Wild Coast Horesback adventure



Wild Coast


South Africa
Trip Participants


Nick Cowley

 My horse suddenly darted under the row of rafters extending from the rural Pondo dwelling - at about shoulder height to me as I sat in the saddle. I had little choice but to bend backwards and grab each rafter in turn, until I slipped over the horse's rump and safely down to the ground. Those who'd watched the episode were in stitches, and told me - (a)it had looked quite acrobatic; (b) it would have been even more spectacular had I gone hand-in-hand along the whole row of rafters, and emerged triumphantly upright in the saddle on the other side; (c) ESSA would definitely hear about it (as I have no doubt you all have by now). 
This was just one of what were later christened my 'equine calamities', one a day. I also, after dismounting, wandered too close behind a horse's rear, and took a painful kick on my thigh, which had a clear hoof-print on it for some days. And my feisty horse, when I allowed it to canter near the surfline, opted to go charging up to the top of the beach and almost into the coastal undergrowth - apparently in rush to get to its home village, which was nearby. 
Riding experience was not, fortunately, a prerequisite for what was a superb trip. Madiba Adventures in Port Edward (nothing really to do with Nelson Mandela's clan, who live in a more western part of the Transkei) co-ordinate the trips with a 62-year-old Pondo named Christopher and his sons, who act as guides. It can be called eco-tourism in the sense that some locals profit; also possibly rural entrepeneurism, as Christopher and his associates seem to do pretty well. Rural it certainly is - after the Wild Coast Sun Casino and the Umtamvuna river, the ribbon development of the South Coast suddenly ends and you are into Pondoland -grassy hills and meadows, dotted with traditional villages and scored by deep river gorges, running down to long beaches of sand, rocks and frequent river mouths. 
We used the locals' horses, but unlike the similar venture in Lesotho, did not sleep in their homes - Madiba have created a tent camp on the KwaNyama River and a more developed one, with wooden huts, over the Mtentu River. This has an exquisite setting, overlooking the river near its mouth, with a sandy beach nearby and tree-clad rocky cliffs upriver. The 'Loo with a View' rivals those on the Otter Trail. 
The trip is not just horse-riding, fortunately for inept horsemen and saddle-sore buttocks. There is a canoe trip up the Mtentu to an inlet where a tributary comes cascading down the rocky sides of the river path. We climbed up this to an enchanted pool with a waterfall, where everyone swam and watched out for Gollum and Frodo - it was their sort of place. There was also a hike, first along the beach to a 50-year-old shipwreck, testimony to the rough seas that give the Wild Coast its name, then inland to a cave once inhabited by Strandloper people, on a high ledge above a river pool. Some of us jumped down the thirteen metres or so down into the pool, while the rest gave more or less 'woos-ish' reason for not doing so.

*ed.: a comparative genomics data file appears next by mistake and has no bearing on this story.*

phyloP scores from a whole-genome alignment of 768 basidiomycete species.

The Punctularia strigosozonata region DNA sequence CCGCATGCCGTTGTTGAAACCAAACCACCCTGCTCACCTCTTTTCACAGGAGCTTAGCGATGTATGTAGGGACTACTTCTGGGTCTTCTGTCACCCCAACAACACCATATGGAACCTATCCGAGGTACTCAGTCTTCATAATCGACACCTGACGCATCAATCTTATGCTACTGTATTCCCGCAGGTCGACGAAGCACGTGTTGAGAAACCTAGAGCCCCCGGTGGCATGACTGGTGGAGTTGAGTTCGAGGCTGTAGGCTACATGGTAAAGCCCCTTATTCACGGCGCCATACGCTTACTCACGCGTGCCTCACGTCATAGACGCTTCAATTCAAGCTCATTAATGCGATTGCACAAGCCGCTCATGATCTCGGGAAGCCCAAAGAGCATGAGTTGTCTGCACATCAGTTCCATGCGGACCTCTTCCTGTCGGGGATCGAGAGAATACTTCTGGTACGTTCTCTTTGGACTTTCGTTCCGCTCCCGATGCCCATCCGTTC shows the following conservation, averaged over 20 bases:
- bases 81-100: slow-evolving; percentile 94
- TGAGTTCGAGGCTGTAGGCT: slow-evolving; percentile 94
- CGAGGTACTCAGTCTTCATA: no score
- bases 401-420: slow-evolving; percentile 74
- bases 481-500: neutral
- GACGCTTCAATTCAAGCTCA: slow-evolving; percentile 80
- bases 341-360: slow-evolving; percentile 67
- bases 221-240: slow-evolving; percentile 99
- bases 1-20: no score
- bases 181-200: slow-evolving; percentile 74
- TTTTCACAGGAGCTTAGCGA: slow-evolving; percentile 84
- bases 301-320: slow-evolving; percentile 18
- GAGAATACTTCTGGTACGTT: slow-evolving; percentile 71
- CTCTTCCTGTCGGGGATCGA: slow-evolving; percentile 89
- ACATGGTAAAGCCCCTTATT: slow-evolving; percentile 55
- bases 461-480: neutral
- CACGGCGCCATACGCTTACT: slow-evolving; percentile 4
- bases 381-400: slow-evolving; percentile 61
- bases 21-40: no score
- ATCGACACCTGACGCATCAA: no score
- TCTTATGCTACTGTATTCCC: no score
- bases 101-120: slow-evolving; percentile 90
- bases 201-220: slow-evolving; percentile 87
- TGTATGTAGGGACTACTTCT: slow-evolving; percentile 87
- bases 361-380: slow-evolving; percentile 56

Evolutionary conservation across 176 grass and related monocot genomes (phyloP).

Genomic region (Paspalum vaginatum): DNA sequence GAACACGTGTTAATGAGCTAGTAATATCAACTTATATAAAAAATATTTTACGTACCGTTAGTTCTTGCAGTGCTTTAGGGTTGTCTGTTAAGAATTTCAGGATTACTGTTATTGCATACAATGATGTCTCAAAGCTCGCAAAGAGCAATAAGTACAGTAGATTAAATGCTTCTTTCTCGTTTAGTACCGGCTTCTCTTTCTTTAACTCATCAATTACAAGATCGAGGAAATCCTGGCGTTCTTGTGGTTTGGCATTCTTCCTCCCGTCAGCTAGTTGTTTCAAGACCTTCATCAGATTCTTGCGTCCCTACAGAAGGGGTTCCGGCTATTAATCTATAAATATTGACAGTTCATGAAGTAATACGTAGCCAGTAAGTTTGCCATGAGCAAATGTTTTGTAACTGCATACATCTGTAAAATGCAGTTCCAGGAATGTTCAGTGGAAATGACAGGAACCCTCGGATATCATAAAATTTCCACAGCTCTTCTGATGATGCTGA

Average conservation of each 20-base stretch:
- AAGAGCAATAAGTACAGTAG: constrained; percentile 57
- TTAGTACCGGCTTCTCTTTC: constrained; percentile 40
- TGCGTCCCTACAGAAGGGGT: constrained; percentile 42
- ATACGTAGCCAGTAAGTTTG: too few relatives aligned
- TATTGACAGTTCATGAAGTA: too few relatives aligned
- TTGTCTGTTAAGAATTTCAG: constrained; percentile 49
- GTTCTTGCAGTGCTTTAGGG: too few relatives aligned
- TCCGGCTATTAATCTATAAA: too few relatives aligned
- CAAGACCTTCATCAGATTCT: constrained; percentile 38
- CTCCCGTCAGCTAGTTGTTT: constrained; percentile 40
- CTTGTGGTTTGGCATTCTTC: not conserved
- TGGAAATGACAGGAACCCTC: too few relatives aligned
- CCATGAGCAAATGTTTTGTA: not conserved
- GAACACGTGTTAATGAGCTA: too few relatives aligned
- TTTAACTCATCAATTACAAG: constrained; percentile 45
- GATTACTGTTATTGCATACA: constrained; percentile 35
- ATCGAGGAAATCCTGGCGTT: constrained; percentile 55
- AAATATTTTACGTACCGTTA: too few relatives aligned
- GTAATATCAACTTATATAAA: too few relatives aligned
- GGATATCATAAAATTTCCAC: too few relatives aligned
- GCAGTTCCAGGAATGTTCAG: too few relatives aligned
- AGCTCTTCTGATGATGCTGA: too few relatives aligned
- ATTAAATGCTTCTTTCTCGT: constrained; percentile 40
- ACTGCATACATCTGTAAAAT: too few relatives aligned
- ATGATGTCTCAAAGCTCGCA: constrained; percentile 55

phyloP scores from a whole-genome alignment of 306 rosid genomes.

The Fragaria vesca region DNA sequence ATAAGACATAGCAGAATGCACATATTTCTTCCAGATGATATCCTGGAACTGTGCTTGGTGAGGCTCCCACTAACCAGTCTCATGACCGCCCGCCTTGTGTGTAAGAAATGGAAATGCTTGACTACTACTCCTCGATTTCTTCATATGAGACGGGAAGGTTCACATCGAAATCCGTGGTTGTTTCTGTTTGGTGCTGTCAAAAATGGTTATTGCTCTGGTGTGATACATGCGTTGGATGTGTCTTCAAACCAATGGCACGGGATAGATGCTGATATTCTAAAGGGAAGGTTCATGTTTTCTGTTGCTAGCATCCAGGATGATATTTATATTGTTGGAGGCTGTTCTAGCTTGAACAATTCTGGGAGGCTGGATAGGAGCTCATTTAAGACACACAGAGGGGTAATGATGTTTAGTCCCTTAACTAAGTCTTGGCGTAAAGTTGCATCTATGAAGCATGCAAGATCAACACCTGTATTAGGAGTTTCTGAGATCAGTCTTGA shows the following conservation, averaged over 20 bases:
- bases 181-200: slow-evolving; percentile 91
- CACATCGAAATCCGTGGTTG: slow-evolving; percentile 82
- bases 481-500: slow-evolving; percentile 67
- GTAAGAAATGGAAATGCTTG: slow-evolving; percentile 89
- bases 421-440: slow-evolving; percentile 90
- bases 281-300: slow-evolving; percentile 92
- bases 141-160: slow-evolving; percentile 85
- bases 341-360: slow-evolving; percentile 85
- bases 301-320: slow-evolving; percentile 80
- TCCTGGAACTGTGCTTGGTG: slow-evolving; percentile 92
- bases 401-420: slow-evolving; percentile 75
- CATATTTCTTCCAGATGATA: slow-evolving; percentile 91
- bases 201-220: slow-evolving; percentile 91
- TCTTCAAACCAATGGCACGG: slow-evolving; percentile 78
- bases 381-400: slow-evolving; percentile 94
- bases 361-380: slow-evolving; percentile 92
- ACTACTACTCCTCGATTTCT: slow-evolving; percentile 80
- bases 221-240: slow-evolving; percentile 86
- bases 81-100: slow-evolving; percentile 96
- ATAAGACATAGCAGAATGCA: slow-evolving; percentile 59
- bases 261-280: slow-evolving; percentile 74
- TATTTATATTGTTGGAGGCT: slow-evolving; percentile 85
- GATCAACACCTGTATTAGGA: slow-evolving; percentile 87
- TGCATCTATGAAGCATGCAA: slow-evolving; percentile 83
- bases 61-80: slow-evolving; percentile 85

The company was very cosmopolitan, with the Explorers combined with a group of young female backpackers - mostly German, and frighteningly competent at horse-riding, hiking, English and all other adventure skills. There was also a Hawaiian girl (white American, not Polynesian) and a Korean-Canadian. Most were busy with world and African travels. From ESSA, we at least had Chris and Blair from Oz and Ela with her Polish polish to vary the solid South Africanness of Tony, Graeme and myself. Plus, of course, the three Pondo guides. The party on the last night was multi-lingual, with the guides singing and dancing their tribal songs with hypnotic rhythm and harmony, the German girls trilling some sweet traditional Lieder, and we Anglophone colonials a little tongue-tied, as we didn't know any songs clean enough for the occasion. The Aussies tried to give us Waltzing Matilda (which I knew better than Chris and Blair, shame on them ahead of the Rugby World Cup). All the South Africans present did manage one unified ballad, 'Shosholoza'. All in all, it was great fun for four days - an excellent R1500 worth. For that cost, and within that time frame, it would be hard to package in as much as fun, adventure and natural beauty anywhere in the world - an assessment most of the global backpackers on the trip agreed on.

Riding off into the sunset



Saturday, September 13, 2003 (All day)


Pony trekking